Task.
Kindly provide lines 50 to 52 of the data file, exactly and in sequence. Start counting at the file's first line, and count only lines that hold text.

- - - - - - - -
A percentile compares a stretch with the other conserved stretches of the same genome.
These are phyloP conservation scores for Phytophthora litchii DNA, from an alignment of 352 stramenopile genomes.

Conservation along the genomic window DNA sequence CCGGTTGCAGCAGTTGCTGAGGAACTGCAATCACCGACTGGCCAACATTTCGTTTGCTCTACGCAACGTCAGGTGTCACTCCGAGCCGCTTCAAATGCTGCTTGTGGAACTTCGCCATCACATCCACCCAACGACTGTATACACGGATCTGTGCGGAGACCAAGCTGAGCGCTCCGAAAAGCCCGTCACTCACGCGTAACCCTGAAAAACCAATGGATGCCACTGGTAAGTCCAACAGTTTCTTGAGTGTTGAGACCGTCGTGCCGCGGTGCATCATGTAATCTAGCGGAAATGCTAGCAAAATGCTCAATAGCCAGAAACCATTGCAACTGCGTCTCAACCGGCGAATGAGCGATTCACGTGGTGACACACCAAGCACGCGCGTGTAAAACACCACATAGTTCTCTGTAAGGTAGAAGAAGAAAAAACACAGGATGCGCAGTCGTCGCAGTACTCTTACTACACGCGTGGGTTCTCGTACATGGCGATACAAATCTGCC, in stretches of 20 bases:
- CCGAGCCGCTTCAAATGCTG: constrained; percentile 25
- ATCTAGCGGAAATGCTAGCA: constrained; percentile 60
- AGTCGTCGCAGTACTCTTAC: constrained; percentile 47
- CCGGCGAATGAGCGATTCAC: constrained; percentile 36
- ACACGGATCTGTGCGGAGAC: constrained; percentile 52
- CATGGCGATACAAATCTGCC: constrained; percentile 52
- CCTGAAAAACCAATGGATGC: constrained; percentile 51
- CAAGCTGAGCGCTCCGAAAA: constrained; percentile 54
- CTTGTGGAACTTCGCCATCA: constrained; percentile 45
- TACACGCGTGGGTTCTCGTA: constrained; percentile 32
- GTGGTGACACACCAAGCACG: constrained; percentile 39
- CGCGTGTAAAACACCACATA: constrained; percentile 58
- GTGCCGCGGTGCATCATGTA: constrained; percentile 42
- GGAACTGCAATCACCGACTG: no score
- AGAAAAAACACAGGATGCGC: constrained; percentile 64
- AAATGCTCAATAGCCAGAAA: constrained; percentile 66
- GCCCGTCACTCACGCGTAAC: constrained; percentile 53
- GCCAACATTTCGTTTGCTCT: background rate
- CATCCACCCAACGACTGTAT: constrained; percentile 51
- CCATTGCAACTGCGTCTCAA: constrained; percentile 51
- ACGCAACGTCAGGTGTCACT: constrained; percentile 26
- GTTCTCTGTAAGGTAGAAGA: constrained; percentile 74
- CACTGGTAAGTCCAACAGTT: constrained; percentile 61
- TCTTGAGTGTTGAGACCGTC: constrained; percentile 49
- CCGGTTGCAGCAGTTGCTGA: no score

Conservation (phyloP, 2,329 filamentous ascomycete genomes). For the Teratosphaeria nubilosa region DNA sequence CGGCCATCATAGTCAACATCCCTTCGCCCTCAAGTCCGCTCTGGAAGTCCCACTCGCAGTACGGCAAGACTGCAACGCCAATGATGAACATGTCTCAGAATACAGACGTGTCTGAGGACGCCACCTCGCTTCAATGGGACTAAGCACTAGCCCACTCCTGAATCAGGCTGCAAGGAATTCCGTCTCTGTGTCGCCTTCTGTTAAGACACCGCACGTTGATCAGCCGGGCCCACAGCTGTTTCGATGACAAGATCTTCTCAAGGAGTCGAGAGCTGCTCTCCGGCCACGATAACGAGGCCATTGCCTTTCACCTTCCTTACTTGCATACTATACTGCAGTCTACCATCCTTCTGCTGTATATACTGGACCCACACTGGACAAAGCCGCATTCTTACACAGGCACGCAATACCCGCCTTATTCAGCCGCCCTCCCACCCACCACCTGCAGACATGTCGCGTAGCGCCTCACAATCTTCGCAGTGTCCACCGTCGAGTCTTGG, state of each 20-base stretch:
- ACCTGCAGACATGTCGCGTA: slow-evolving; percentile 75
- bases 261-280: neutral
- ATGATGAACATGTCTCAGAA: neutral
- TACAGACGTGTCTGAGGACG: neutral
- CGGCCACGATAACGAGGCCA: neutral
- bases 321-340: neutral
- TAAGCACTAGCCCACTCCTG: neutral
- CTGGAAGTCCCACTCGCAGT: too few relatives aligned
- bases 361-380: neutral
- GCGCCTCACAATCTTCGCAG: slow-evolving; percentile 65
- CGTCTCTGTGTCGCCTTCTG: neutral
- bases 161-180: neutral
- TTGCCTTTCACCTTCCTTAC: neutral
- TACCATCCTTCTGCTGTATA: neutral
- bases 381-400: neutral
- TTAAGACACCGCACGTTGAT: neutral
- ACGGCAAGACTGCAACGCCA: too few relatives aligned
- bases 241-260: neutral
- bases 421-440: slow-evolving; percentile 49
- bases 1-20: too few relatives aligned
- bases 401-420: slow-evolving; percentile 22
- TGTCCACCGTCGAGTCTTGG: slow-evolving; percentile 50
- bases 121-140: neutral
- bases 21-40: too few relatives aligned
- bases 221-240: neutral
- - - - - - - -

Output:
- bases 401-420: slow-evolving; percentile 22
- TGTCCACCGTCGAGTCTTGG: slow-evolving; percentile 50
- bases 121-140: neutral